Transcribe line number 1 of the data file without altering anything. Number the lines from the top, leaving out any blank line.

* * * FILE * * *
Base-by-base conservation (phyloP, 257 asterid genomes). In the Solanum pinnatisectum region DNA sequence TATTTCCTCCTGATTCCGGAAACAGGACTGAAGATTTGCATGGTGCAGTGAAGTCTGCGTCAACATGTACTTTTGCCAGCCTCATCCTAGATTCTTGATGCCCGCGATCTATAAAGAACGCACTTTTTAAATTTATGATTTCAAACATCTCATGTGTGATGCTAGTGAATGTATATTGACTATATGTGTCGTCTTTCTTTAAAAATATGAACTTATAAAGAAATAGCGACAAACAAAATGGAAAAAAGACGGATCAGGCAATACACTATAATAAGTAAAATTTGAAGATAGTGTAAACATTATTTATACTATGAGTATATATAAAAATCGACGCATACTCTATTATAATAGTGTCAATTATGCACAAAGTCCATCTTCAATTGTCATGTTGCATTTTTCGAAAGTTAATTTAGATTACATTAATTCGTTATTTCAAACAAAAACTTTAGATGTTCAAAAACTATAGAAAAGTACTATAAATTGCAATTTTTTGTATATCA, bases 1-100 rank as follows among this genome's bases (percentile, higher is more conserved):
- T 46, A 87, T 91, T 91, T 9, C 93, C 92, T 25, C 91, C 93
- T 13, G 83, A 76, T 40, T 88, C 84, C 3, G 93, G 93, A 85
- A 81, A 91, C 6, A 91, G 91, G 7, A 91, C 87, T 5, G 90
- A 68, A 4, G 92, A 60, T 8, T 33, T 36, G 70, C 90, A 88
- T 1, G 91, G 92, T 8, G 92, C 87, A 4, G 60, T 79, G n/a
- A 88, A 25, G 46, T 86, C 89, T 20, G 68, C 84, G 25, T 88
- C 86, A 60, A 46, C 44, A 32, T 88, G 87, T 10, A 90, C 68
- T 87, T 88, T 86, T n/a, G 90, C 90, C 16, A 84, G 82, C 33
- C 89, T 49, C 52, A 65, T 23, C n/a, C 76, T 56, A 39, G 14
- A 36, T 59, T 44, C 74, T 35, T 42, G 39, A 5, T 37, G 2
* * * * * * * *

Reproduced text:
Base-by-base conservation (phyloP, 257 asterid genomes). In the Solanum pinnatisectum region DNA sequence TATTTCCTCCTGATTCCGGAAACAGGACTGAAGATTTGCATGGTGCAGTGAAGTCTGCGTCAACATGTACTTTTGCCAGCCTCATCCTAGATTCTTGATGCCCGCGATCTATAAAGAACGCACTTTTTAAATTTATGATTTCAAACATCTCATGTGTGATGCTAGTGAATGTATATTGACTATATGTGTCGTCTTTCTTTAAAAATATGAACTTATAAAGAAATAGCGACAAACAAAATGGAAAAAAGACGGATCAGGCAATACACTATAATAAGTAAAATTTGAAGATAGTGTAAACATTATTTATACTATGAGTATATATAAAAATCGACGCATACTCTATTATAATAGTGTCAATTATGCACAAAGTCCATCTTCAATTGTCATGTTGCATTTTTCGAAAGTTAATTTAGATTACATTAATTCGTTATTTCAAACAAAAACTTTAGATGTTCAAAAACTATAGAAAAGTACTATAAATTGCAATTTTTTGTATATCA, bases 1-100 rank as follows among this genome's bases (percentile, higher is more conserved):